Your Food Chain image of a House Centipede eating a Moth is an excellent addition to our website.  We are always happy to receive photos of living House Centipedes as they are so frequently the subject of Unnecessary Carnage images.  We also like to lobby for the preservation of the somewhat frightening House Centipede within homes as they help to eliminate unwanted nocturnal foraging insects like cockroaches.  We have discovered that House Centipedes will often come to a light source at night to feast on the other insects that are attracted to the lights.

Thanks very much.   I’m delighted to be able to contribute to such a great website.
I have a strict no-kill policy at my house, so you may rest assured that no house centipedes (or other bugs) have been harmed here.
Sherrán

What's That Bug? does not endorse extermination

Subject: Requesting Postive ID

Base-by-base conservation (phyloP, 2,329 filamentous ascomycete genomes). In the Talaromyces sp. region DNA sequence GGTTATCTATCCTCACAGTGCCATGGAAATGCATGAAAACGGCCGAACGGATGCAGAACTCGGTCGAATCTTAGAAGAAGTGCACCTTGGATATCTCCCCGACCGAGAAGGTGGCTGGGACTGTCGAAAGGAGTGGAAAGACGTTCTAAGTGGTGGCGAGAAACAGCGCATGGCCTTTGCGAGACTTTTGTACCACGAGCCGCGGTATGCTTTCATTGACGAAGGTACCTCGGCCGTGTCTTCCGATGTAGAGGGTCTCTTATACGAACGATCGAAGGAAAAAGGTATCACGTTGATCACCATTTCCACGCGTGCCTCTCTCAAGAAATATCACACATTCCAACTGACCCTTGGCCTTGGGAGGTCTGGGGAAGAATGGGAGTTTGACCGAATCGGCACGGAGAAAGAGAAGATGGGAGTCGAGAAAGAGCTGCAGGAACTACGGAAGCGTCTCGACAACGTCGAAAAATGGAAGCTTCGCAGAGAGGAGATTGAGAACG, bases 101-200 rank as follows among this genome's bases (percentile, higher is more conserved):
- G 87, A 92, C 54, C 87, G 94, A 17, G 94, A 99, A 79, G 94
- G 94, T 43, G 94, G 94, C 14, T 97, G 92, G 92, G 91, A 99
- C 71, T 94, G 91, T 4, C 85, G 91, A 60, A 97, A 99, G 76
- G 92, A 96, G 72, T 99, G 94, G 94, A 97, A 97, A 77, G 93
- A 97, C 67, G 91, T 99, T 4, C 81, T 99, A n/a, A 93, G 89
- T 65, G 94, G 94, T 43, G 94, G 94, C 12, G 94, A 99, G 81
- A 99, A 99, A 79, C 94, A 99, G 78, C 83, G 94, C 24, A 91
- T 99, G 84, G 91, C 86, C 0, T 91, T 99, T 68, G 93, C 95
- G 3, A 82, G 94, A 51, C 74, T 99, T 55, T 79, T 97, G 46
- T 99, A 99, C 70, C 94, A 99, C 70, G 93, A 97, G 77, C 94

Location: Kenya, Rift Valley
August 20, 2012 2:38 pm
Hello, this guy actually fell from my ceiling missing my shoulder by about 5”. Its winter here in Kenya. I suspect it’s an Amazonian centipede, but what do I know?
Thanks so much,
Signature: J. Tinsman

Flag Tailed Centipede

Dear J. Tinsman,
This is a Tropical Centipede in the order Scolopendromorpha.  Beyond that, we cannot say much without doing some research except we would bet it is native to Kenya and not Amazonian.  Those terminal legs are quite impressive.  With regards to the order, according to BugGuide:  “They can bite and also pinch with their last pair of legs. Bites may cause intense pain, swelling, discoloration, numbness, and necrosis, and require medical assistance, although there are no really dangerous, deadly centipedes, and no confirmed human fatalities.”  We located an Arachnophiles forum and found a very similar looking Centipede identified as